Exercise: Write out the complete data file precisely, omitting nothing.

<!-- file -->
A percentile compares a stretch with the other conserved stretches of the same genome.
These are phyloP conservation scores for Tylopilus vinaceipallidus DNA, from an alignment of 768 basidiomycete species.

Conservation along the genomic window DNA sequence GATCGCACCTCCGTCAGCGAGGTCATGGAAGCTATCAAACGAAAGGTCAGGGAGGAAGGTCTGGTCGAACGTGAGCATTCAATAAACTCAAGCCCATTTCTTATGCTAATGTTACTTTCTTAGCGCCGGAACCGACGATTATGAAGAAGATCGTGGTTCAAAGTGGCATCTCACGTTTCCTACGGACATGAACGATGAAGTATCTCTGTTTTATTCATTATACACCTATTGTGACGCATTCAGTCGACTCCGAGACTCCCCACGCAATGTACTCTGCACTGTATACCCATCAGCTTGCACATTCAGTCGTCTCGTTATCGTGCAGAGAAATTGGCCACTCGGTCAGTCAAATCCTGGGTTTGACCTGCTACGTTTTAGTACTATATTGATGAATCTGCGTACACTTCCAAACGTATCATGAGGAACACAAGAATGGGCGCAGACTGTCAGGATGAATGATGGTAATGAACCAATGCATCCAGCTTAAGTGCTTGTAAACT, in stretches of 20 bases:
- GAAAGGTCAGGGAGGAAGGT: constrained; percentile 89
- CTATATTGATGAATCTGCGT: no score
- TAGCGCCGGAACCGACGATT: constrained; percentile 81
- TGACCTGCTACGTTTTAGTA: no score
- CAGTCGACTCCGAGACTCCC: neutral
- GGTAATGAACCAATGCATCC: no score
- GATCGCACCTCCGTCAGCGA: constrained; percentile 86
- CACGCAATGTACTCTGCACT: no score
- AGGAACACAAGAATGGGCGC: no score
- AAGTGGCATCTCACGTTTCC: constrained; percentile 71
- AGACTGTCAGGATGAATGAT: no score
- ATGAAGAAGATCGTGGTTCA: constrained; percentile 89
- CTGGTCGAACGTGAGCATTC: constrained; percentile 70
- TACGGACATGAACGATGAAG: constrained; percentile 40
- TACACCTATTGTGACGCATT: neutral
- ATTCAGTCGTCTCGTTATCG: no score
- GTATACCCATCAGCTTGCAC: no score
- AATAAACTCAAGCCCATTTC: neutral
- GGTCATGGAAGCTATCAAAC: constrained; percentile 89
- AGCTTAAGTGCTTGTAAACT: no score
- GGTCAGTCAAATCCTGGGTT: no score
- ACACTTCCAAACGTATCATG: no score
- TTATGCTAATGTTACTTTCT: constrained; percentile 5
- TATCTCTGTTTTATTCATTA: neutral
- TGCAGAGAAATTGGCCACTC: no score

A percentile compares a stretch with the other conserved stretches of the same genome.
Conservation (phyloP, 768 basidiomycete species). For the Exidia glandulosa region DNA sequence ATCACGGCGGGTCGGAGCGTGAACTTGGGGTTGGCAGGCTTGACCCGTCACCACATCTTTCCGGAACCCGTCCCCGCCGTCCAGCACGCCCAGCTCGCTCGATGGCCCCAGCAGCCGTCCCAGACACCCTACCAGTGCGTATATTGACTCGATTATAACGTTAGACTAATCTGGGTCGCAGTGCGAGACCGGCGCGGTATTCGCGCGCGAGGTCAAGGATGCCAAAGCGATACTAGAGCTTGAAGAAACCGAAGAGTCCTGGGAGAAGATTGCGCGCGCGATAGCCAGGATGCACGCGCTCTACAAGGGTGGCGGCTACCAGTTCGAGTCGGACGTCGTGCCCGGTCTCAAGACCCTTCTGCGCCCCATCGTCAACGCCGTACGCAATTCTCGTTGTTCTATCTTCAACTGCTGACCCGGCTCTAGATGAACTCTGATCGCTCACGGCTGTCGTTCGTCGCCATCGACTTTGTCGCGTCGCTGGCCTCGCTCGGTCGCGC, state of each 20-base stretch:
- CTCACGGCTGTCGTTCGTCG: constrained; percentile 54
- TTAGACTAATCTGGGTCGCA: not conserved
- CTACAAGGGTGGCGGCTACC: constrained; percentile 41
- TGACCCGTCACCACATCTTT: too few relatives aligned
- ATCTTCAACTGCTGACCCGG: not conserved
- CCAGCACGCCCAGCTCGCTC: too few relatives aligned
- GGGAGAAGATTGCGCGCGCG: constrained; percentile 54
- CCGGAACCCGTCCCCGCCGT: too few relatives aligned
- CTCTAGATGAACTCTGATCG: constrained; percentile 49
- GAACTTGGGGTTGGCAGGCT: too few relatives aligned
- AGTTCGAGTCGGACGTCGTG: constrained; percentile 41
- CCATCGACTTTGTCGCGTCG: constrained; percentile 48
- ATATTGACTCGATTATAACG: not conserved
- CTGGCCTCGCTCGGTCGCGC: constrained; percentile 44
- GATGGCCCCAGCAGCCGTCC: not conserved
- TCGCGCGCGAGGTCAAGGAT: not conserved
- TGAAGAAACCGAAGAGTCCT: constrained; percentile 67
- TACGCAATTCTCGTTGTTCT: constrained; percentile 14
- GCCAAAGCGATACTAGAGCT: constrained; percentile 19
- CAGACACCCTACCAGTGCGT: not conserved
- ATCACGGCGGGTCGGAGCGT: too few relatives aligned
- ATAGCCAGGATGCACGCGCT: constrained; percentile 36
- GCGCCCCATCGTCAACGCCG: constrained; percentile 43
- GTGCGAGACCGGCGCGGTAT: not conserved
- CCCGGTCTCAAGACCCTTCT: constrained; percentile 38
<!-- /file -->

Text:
A percentile compares a stretch with the other conserved stretches of the same genome.
These are phyloP conservation scores for Tylopilus vinaceipallidus DNA, from an alignment of 768 basidiomycete species.

Conservation along the genomic window DNA sequence GATCGCACCTCCGTCAGCGAGGTCATGGAAGCTATCAAACGAAAGGTCAGGGAGGAAGGTCTGGTCGAACGTGAGCATTCAATAAACTCAAGCCCATTTCTTATGCTAATGTTACTTTCTTAGCGCCGGAACCGACGATTATGAAGAAGATCGTGGTTCAAAGTGGCATCTCACGTTTCCTACGGACATGAACGATGAAGTATCTCTGTTTTATTCATTATACACCTATTGTGACGCATTCAGTCGACTCCGAGACTCCCCACGCAATGTACTCTGCACTGTATACCCATCAGCTTGCACATTCAGTCGTCTCGTTATCGTGCAGAGAAATTGGCCACTCGGTCAGTCAAATCCTGGGTTTGACCTGCTACGTTTTAGTACTATATTGATGAATCTGCGTACACTTCCAAACGTATCATGAGGAACACAAGAATGGGCGCAGACTGTCAGGATGAATGATGGTAATGAACCAATGCATCCAGCTTAAGTGCTTGTAAACT, in stretches of 20 bases:
- GAAAGGTCAGGGAGGAAGGT: constrained; percentile 89
- CTATATTGATGAATCTGCGT: no score
- TAGCGCCGGAACCGACGATT: constrained; percentile 81
- TGACCTGCTACGTTTTAGTA: no score
- CAGTCGACTCCGAGACTCCC: neutral
- GGTAATGAACCAATGCATCC: no score
- GATCGCACCTCCGTCAGCGA: constrained; percentile 86
- CACGCAATGTACTCTGCACT: no score
- AGGAACACAAGAATGGGCGC: no score
- AAGTGGCATCTCACGTTTCC: constrained; percentile 71
- AGACTGTCAGGATGAATGAT: no score
- ATGAAGAAGATCGTGGTTCA: constrained; percentile 89
- CTGGTCGAACGTGAGCATTC: constrained; percentile 70
- TACGGACATGAACGATGAAG: constrained; percentile 40
- TACACCTATTGTGACGCATT: neutral
- ATTCAGTCGTCTCGTTATCG: no score
- GTATACCCATCAGCTTGCAC: no score
- AATAAACTCAAGCCCATTTC: neutral
- GGTCATGGAAGCTATCAAAC: constrained; percentile 89
- AGCTTAAGTGCTTGTAAACT: no score
- GGTCAGTCAAATCCTGGGTT: no score
- ACACTTCCAAACGTATCATG: no score
- TTATGCTAATGTTACTTTCT: constrained; percentile 5
- TATCTCTGTTTTATTCATTA: neutral
- TGCAGAGAAATTGGCCACTC: no score

A percentile compares a stretch with the other conserved stretches of the same genome.
Conservation (phyloP, 768 basidiomycete species). For the Exidia glandulosa region DNA sequence ATCACGGCGGGTCGGAGCGTGAACTTGGGGTTGGCAGGCTTGACCCGTCACCACATCTTTCCGGAACCCGTCCCCGCCGTCCAGCACGCCCAGCTCGCTCGATGGCCCCAGCAGCCGTCCCAGACACCCTACCAGTGCGTATATTGACTCGATTATAACGTTAGACTAATCTGGGTCGCAGTGCGAGACCGGCGCGGTATTCGCGCGCGAGGTCAAGGATGCCAAAGCGATACTAGAGCTTGAAGAAACCGAAGAGTCCTGGGAGAAGATTGCGCGCGCGATAGCCAGGATGCACGCGCTCTACAAGGGTGGCGGCTACCAGTTCGAGTCGGACGTCGTGCCCGGTCTCAAGACCCTTCTGCGCCCCATCGTCAACGCCGTACGCAATTCTCGTTGTTCTATCTTCAACTGCTGACCCGGCTCTAGATGAACTCTGATCGCTCACGGCTGTCGTTCGTCGCCATCGACTTTGTCGCGTCGCTGGCCTCGCTCGGTCGCGC, state of each 20-base stretch:
- CTCACGGCTGTCGTTCGTCG: constrained; percentile 54
- TTAGACTAATCTGGGTCGCA: not conserved
- CTACAAGGGTGGCGGCTACC: constrained; percentile 41
- TGACCCGTCACCACATCTTT: too few relatives aligned
- ATCTTCAACTGCTGACCCGG: not conserved
- CCAGCACGCCCAGCTCGCTC: too few relatives aligned
- GGGAGAAGATTGCGCGCGCG: constrained; percentile 54
- CCGGAACCCGTCCCCGCCGT: too few relatives aligned
- CTCTAGATGAACTCTGATCG: constrained; percentile 49
- GAACTTGGGGTTGGCAGGCT: too few relatives aligned
- AGTTCGAGTCGGACGTCGTG: constrained; percentile 41
- CCATCGACTTTGTCGCGTCG: constrained; percentile 48
- ATATTGACTCGATTATAACG: not conserved
- CTGGCCTCGCTCGGTCGCGC: constrained; percentile 44
- GATGGCCCCAGCAGCCGTCC: not conserved
- TCGCGCGCGAGGTCAAGGAT: not conserved
- TGAAGAAACCGAAGAGTCCT: constrained; percentile 67
- TACGCAATTCTCGTTGTTCT: constrained; percentile 14
- GCCAAAGCGATACTAGAGCT: constrained; percentile 19
- CAGACACCCTACCAGTGCGT: not conserved
- ATCACGGCGGGTCGGAGCGT: too few relatives aligned
- ATAGCCAGGATGCACGCGCT: constrained; percentile 36
- GCGCCCCATCGTCAACGCCG: constrained; percentile 43
- GTGCGAGACCGGCGCGGTAT: not conserved
- CCCGGTCTCAAGACCCTTCT: constrained; percentile 38